Everyone has heard the expression “Building a Culture of Philanthropy.” Before you sigh, roll your eyes and click away, take just a few seconds to think about what does it really mean to have a culture of philanthropy at your institution or organization? Do you have one? Does it matter if you don’t?

Too often the phrase comes off as cliché and outdated. The fundraising world has been changing – and continues to change – on a regular basis. What worked 10 years ago, doesn’t always work today. What worked just last year doesn’t necessarily work again! Between crowdfunding platforms, Facebook, Twitter, nontraditional donors, new social entrepreneurs and the ever-growing “need” in the non-profit sectors, keeping up with the latest and greatest ideas, trends or jargon can be dizzying (and often distracting).

What has not changed much at all, however, is the need for successful organizations to invest in strong, stable, sustainable fundraising programs. These types of programs do not happen overnight nor do they disappear overnight. Strong, sustainable programs develop and thrive primarily because of an internal culture that supports fundraising in all its aspects – its people, its programs, and its place of business. Much like a tree needs soil, water, and sunlight to take root and grow – successful fundraising requires that everyone within your organization collaborates in some fashion to support the efforts of fund development.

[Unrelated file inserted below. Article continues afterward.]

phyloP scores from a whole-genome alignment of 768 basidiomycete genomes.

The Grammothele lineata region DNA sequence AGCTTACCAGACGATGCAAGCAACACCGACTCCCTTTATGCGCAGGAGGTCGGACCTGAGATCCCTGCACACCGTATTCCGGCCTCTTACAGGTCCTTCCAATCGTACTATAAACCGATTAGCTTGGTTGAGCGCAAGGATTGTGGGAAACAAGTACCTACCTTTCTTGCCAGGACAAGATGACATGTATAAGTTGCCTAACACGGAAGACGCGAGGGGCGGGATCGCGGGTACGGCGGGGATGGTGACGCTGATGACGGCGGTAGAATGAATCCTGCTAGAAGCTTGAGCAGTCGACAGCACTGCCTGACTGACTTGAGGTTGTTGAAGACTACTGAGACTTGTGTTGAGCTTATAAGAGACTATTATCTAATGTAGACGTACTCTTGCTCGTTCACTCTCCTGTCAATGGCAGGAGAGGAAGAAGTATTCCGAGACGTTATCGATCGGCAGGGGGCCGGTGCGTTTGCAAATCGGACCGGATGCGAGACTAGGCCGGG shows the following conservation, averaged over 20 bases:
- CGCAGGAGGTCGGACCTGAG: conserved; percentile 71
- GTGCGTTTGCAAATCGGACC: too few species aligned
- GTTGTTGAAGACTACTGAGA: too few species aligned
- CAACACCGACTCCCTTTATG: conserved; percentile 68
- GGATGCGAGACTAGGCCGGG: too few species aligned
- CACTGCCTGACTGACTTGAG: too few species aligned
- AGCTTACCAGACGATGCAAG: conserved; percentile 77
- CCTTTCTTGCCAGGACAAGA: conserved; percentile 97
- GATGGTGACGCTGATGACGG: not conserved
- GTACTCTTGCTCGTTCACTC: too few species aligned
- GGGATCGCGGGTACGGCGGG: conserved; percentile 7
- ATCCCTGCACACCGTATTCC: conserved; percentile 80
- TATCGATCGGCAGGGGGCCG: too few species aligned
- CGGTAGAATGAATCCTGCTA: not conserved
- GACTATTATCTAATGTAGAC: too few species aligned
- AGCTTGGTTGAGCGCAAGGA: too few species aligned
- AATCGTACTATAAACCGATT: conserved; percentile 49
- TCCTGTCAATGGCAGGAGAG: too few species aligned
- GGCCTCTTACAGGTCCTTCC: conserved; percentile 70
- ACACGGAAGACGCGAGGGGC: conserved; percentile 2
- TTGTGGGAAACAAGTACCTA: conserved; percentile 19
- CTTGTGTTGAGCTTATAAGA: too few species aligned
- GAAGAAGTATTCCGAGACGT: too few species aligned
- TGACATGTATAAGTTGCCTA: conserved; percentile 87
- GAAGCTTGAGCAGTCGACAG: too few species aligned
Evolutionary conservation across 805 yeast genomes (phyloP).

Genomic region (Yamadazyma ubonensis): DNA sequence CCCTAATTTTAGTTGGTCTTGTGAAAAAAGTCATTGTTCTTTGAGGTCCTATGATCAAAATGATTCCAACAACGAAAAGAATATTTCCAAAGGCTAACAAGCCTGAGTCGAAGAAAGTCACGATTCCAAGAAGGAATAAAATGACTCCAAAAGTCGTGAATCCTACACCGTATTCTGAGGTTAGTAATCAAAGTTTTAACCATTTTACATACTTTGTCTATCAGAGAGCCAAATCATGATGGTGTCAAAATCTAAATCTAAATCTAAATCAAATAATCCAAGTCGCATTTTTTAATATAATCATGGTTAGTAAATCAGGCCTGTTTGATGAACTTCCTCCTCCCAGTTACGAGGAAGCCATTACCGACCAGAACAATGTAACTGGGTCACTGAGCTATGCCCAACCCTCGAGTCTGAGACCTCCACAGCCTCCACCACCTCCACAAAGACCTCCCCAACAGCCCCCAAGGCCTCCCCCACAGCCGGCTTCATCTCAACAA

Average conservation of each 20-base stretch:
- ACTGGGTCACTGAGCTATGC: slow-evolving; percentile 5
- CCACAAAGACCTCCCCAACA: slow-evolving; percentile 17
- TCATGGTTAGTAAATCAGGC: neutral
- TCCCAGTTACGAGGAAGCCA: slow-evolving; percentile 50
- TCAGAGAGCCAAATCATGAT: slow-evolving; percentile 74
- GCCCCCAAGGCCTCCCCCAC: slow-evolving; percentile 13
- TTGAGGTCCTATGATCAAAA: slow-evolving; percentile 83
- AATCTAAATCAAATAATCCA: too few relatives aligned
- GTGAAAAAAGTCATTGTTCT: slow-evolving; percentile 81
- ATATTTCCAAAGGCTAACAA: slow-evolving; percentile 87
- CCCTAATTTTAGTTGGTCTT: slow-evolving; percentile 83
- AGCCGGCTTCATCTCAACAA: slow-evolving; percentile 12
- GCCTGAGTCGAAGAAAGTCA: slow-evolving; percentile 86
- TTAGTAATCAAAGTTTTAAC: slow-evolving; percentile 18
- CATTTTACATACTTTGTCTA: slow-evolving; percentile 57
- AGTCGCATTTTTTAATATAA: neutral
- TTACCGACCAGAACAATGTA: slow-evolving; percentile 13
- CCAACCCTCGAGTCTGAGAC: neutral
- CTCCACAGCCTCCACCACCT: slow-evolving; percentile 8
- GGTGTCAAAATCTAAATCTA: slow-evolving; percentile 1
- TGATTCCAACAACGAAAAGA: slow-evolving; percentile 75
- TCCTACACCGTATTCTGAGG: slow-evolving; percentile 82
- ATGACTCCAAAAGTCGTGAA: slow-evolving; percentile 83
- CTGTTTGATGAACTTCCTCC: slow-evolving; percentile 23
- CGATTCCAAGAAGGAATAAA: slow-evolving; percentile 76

At its core, a culture of philanthropy can be defined as a set of practices that nurture and support fundraising at your organization. Included in that definition are often some basic, generally agreed upon, principles:

  • Everyone, no matter what their role, can act as an ambassador and engage in relationship building;
  • All stakeholders can articulate a case for giving;
  • Fundraising is viewed and valued as a mission-aligned program of the organization and systems are established to support donors;
  • The leadership of an organization or institution is committed to and personally involved in fundraising.

What happens when the focus of senior leadership is only on asking (raising the dollars) rather than on the nurturing or stewarding of your constituent relationships? Perhaps like a tree without enough sunlight or water, growth would slow and branches might fall off. When an entire community values the donors or prospective donors, the level of engagement and measurable outcomes are inevitably stronger, more sustainable and result in greater participation rates and/or greater philanthropy over time. Development staff come and go – sometimes quickly. Staff turnover on the front lines is still a big challenge in our industry. In an organization where there is an authentic culture of philanthropy from the bottom to the top – turnover in key front line positions is often minimized or mitigated entirely. Constituents might not even notice some transitions. And when turnover does occur – the fact that an organization and its entire staff offer wholehearted support to those that donate, as well as those that do the fundraising – will not only enable fund development to remain secure – but ultimately raise far more money than those organizations without a culture of philanthropy.